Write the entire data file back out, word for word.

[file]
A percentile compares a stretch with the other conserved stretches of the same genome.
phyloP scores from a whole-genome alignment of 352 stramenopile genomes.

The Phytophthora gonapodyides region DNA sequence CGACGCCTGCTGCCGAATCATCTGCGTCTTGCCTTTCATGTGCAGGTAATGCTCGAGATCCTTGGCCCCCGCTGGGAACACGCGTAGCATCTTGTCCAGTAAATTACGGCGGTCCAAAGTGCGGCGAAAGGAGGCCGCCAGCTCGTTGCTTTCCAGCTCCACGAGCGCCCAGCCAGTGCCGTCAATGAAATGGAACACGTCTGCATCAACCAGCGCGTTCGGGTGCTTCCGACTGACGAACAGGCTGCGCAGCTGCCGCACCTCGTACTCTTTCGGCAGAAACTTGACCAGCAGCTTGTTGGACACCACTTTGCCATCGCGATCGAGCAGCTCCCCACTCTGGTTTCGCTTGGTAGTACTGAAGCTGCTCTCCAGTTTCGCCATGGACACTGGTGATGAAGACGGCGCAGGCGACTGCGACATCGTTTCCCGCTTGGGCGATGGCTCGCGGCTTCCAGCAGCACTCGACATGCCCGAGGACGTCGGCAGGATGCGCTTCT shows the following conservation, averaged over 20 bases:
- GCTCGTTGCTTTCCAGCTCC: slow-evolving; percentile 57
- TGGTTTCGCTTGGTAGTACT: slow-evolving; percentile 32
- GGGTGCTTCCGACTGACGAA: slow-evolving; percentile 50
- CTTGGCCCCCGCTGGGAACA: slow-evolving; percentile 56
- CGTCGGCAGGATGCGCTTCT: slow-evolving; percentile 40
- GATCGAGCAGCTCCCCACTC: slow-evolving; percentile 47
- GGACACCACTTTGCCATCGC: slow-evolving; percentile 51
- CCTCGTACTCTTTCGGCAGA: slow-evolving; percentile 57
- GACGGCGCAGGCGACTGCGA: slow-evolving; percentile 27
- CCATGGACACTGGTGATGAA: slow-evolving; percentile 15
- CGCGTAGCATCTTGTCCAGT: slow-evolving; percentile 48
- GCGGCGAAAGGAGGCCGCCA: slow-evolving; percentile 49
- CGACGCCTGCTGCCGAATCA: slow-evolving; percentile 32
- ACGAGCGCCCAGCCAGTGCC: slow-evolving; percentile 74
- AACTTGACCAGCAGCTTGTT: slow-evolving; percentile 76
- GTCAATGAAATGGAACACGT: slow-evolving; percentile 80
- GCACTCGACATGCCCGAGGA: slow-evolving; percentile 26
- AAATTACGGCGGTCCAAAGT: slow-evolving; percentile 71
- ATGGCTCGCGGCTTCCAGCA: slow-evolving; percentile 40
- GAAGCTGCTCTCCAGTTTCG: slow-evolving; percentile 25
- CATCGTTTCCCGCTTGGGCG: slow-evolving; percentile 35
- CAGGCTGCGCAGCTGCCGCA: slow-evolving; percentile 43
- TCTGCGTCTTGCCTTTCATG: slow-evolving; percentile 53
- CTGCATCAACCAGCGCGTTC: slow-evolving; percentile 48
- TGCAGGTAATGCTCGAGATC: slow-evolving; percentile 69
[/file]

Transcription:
A percentile compares a stretch with the other conserved stretches of the same genome.
phyloP scores from a whole-genome alignment of 352 stramenopile genomes.

The Phytophthora gonapodyides region DNA sequence CGACGCCTGCTGCCGAATCATCTGCGTCTTGCCTTTCATGTGCAGGTAATGCTCGAGATCCTTGGCCCCCGCTGGGAACACGCGTAGCATCTTGTCCAGTAAATTACGGCGGTCCAAAGTGCGGCGAAAGGAGGCCGCCAGCTCGTTGCTTTCCAGCTCCACGAGCGCCCAGCCAGTGCCGTCAATGAAATGGAACACGTCTGCATCAACCAGCGCGTTCGGGTGCTTCCGACTGACGAACAGGCTGCGCAGCTGCCGCACCTCGTACTCTTTCGGCAGAAACTTGACCAGCAGCTTGTTGGACACCACTTTGCCATCGCGATCGAGCAGCTCCCCACTCTGGTTTCGCTTGGTAGTACTGAAGCTGCTCTCCAGTTTCGCCATGGACACTGGTGATGAAGACGGCGCAGGCGACTGCGACATCGTTTCCCGCTTGGGCGATGGCTCGCGGCTTCCAGCAGCACTCGACATGCCCGAGGACGTCGGCAGGATGCGCTTCT shows the following conservation, averaged over 20 bases:
- GCTCGTTGCTTTCCAGCTCC: slow-evolving; percentile 57
- TGGTTTCGCTTGGTAGTACT: slow-evolving; percentile 32
- GGGTGCTTCCGACTGACGAA: slow-evolving; percentile 50
- CTTGGCCCCCGCTGGGAACA: slow-evolving; percentile 56
- CGTCGGCAGGATGCGCTTCT: slow-evolving; percentile 40
- GATCGAGCAGCTCCCCACTC: slow-evolving; percentile 47
- GGACACCACTTTGCCATCGC: slow-evolving; percentile 51
- CCTCGTACTCTTTCGGCAGA: slow-evolving; percentile 57
- GACGGCGCAGGCGACTGCGA: slow-evolving; percentile 27
- CCATGGACACTGGTGATGAA: slow-evolving; percentile 15
- CGCGTAGCATCTTGTCCAGT: slow-evolving; percentile 48
- GCGGCGAAAGGAGGCCGCCA: slow-evolving; percentile 49
- CGACGCCTGCTGCCGAATCA: slow-evolving; percentile 32
- ACGAGCGCCCAGCCAGTGCC: slow-evolving; percentile 74
- AACTTGACCAGCAGCTTGTT: slow-evolving; percentile 76
- GTCAATGAAATGGAACACGT: slow-evolving; percentile 80
- GCACTCGACATGCCCGAGGA: slow-evolving; percentile 26
- AAATTACGGCGGTCCAAAGT: slow-evolving; percentile 71
- ATGGCTCGCGGCTTCCAGCA: slow-evolving; percentile 40
- GAAGCTGCTCTCCAGTTTCG: slow-evolving; percentile 25
- CATCGTTTCCCGCTTGGGCG: slow-evolving; percentile 35
- CAGGCTGCGCAGCTGCCGCA: slow-evolving; percentile 43
- TCTGCGTCTTGCCTTTCATG: slow-evolving; percentile 53
- CTGCATCAACCAGCGCGTTC: slow-evolving; percentile 48
- TGCAGGTAATGCTCGAGATC: slow-evolving; percentile 69